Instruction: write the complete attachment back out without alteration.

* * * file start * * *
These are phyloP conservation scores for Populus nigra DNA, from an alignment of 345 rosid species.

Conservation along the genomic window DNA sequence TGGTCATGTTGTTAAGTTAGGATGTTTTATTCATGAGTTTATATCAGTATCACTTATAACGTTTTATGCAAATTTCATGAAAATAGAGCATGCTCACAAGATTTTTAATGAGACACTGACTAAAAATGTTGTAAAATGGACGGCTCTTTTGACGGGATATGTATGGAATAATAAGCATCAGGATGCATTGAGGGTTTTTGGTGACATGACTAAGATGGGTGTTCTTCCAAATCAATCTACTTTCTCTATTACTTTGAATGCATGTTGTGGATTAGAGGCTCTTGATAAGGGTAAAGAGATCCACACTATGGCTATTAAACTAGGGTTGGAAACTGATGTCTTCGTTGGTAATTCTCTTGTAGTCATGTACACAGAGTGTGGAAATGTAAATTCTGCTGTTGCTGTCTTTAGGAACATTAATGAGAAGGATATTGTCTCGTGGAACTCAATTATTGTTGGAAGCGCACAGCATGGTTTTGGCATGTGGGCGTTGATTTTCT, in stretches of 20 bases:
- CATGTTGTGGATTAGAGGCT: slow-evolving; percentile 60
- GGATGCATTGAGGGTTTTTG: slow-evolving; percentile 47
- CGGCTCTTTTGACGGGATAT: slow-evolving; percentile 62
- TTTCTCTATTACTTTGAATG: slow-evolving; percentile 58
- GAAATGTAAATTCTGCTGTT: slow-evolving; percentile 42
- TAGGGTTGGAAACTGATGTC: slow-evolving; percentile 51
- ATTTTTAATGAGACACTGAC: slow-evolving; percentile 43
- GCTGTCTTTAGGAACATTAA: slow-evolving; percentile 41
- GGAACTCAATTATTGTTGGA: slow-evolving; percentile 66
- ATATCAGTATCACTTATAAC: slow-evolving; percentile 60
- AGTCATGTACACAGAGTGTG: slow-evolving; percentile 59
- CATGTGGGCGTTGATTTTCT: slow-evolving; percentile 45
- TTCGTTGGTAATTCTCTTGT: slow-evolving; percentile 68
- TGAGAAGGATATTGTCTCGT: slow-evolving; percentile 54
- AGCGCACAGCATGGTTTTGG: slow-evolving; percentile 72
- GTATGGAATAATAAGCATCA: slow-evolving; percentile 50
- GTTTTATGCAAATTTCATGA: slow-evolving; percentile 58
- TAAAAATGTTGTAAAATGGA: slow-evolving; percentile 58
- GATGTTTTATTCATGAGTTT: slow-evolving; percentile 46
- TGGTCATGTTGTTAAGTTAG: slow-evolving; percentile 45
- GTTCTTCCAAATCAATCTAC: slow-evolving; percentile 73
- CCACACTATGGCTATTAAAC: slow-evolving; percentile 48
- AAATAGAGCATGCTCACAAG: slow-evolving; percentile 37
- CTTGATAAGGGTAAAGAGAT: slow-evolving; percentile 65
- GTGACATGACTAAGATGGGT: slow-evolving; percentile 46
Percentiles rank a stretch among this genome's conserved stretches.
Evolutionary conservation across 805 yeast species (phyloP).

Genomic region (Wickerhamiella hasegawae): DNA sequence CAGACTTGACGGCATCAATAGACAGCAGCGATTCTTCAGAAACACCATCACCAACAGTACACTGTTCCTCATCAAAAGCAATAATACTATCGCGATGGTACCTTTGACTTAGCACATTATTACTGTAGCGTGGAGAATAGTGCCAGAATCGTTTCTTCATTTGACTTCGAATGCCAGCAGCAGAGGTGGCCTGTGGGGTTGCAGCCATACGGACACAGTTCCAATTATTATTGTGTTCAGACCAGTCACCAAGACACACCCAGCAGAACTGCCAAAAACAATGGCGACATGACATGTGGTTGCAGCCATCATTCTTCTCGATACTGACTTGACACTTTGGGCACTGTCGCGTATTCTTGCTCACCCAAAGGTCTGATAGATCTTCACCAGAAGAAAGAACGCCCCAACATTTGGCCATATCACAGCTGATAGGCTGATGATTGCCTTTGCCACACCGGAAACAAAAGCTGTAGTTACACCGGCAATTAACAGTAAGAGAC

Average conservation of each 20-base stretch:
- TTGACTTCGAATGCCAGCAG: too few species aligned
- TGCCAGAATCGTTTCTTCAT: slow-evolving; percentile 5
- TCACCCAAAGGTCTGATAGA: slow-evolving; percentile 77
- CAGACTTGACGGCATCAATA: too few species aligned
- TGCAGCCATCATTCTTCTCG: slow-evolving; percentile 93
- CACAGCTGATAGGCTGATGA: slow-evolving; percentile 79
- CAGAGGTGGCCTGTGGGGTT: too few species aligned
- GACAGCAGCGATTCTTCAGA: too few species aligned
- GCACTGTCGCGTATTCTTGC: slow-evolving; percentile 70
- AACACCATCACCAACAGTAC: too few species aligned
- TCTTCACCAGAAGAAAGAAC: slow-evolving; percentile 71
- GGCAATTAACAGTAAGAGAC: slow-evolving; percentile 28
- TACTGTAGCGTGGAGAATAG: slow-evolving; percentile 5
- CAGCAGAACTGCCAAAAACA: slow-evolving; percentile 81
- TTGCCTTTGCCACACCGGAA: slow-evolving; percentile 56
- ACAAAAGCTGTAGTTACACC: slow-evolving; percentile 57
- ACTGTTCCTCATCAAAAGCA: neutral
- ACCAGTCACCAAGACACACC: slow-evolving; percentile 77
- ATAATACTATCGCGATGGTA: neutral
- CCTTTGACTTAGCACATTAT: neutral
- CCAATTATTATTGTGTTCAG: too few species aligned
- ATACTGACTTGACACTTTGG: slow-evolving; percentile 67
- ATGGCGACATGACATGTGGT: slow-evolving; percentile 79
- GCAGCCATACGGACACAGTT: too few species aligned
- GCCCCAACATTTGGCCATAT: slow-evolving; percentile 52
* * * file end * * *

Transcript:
These are phyloP conservation scores for Populus nigra DNA, from an alignment of 345 rosid species.

Conservation along the genomic window DNA sequence TGGTCATGTTGTTAAGTTAGGATGTTTTATTCATGAGTTTATATCAGTATCACTTATAACGTTTTATGCAAATTTCATGAAAATAGAGCATGCTCACAAGATTTTTAATGAGACACTGACTAAAAATGTTGTAAAATGGACGGCTCTTTTGACGGGATATGTATGGAATAATAAGCATCAGGATGCATTGAGGGTTTTTGGTGACATGACTAAGATGGGTGTTCTTCCAAATCAATCTACTTTCTCTATTACTTTGAATGCATGTTGTGGATTAGAGGCTCTTGATAAGGGTAAAGAGATCCACACTATGGCTATTAAACTAGGGTTGGAAACTGATGTCTTCGTTGGTAATTCTCTTGTAGTCATGTACACAGAGTGTGGAAATGTAAATTCTGCTGTTGCTGTCTTTAGGAACATTAATGAGAAGGATATTGTCTCGTGGAACTCAATTATTGTTGGAAGCGCACAGCATGGTTTTGGCATGTGGGCGTTGATTTTCT, in stretches of 20 bases:
- CATGTTGTGGATTAGAGGCT: slow-evolving; percentile 60
- GGATGCATTGAGGGTTTTTG: slow-evolving; percentile 47
- CGGCTCTTTTGACGGGATAT: slow-evolving; percentile 62
- TTTCTCTATTACTTTGAATG: slow-evolving; percentile 58
- GAAATGTAAATTCTGCTGTT: slow-evolving; percentile 42
- TAGGGTTGGAAACTGATGTC: slow-evolving; percentile 51
- ATTTTTAATGAGACACTGAC: slow-evolving; percentile 43
- GCTGTCTTTAGGAACATTAA: slow-evolving; percentile 41
- GGAACTCAATTATTGTTGGA: slow-evolving; percentile 66
- ATATCAGTATCACTTATAAC: slow-evolving; percentile 60
- AGTCATGTACACAGAGTGTG: slow-evolving; percentile 59
- CATGTGGGCGTTGATTTTCT: slow-evolving; percentile 45
- TTCGTTGGTAATTCTCTTGT: slow-evolving; percentile 68
- TGAGAAGGATATTGTCTCGT: slow-evolving; percentile 54
- AGCGCACAGCATGGTTTTGG: slow-evolving; percentile 72
- GTATGGAATAATAAGCATCA: slow-evolving; percentile 50
- GTTTTATGCAAATTTCATGA: slow-evolving; percentile 58
- TAAAAATGTTGTAAAATGGA: slow-evolving; percentile 58
- GATGTTTTATTCATGAGTTT: slow-evolving; percentile 46
- TGGTCATGTTGTTAAGTTAG: slow-evolving; percentile 45
- GTTCTTCCAAATCAATCTAC: slow-evolving; percentile 73
- CCACACTATGGCTATTAAAC: slow-evolving; percentile 48
- AAATAGAGCATGCTCACAAG: slow-evolving; percentile 37
- CTTGATAAGGGTAAAGAGAT: slow-evolving; percentile 65
- GTGACATGACTAAGATGGGT: slow-evolving; percentile 46
Percentiles rank a stretch among this genome's conserved stretches.
Evolutionary conservation across 805 yeast species (phyloP).

Genomic region (Wickerhamiella hasegawae): DNA sequence CAGACTTGACGGCATCAATAGACAGCAGCGATTCTTCAGAAACACCATCACCAACAGTACACTGTTCCTCATCAAAAGCAATAATACTATCGCGATGGTACCTTTGACTTAGCACATTATTACTGTAGCGTGGAGAATAGTGCCAGAATCGTTTCTTCATTTGACTTCGAATGCCAGCAGCAGAGGTGGCCTGTGGGGTTGCAGCCATACGGACACAGTTCCAATTATTATTGTGTTCAGACCAGTCACCAAGACACACCCAGCAGAACTGCCAAAAACAATGGCGACATGACATGTGGTTGCAGCCATCATTCTTCTCGATACTGACTTGACACTTTGGGCACTGTCGCGTATTCTTGCTCACCCAAAGGTCTGATAGATCTTCACCAGAAGAAAGAACGCCCCAACATTTGGCCATATCACAGCTGATAGGCTGATGATTGCCTTTGCCACACCGGAAACAAAAGCTGTAGTTACACCGGCAATTAACAGTAAGAGAC

Average conservation of each 20-base stretch:
- TTGACTTCGAATGCCAGCAG: too few species aligned
- TGCCAGAATCGTTTCTTCAT: slow-evolving; percentile 5
- TCACCCAAAGGTCTGATAGA: slow-evolving; percentile 77
- CAGACTTGACGGCATCAATA: too few species aligned
- TGCAGCCATCATTCTTCTCG: slow-evolving; percentile 93
- CACAGCTGATAGGCTGATGA: slow-evolving; percentile 79
- CAGAGGTGGCCTGTGGGGTT: too few species aligned
- GACAGCAGCGATTCTTCAGA: too few species aligned
- GCACTGTCGCGTATTCTTGC: slow-evolving; percentile 70
- AACACCATCACCAACAGTAC: too few species aligned
- TCTTCACCAGAAGAAAGAAC: slow-evolving; percentile 71
- GGCAATTAACAGTAAGAGAC: slow-evolving; percentile 28
- TACTGTAGCGTGGAGAATAG: slow-evolving; percentile 5
- CAGCAGAACTGCCAAAAACA: slow-evolving; percentile 81
- TTGCCTTTGCCACACCGGAA: slow-evolving; percentile 56
- ACAAAAGCTGTAGTTACACC: slow-evolving; percentile 57
- ACTGTTCCTCATCAAAAGCA: neutral
- ACCAGTCACCAAGACACACC: slow-evolving; percentile 77
- ATAATACTATCGCGATGGTA: neutral
- CCTTTGACTTAGCACATTAT: neutral
- CCAATTATTATTGTGTTCAG: too few species aligned
- ATACTGACTTGACACTTTGG: slow-evolving; percentile 67
- ATGGCGACATGACATGTGGT: slow-evolving; percentile 79
- GCAGCCATACGGACACAGTT: too few species aligned
- GCCCCAACATTTGGCCATAT: slow-evolving; percentile 52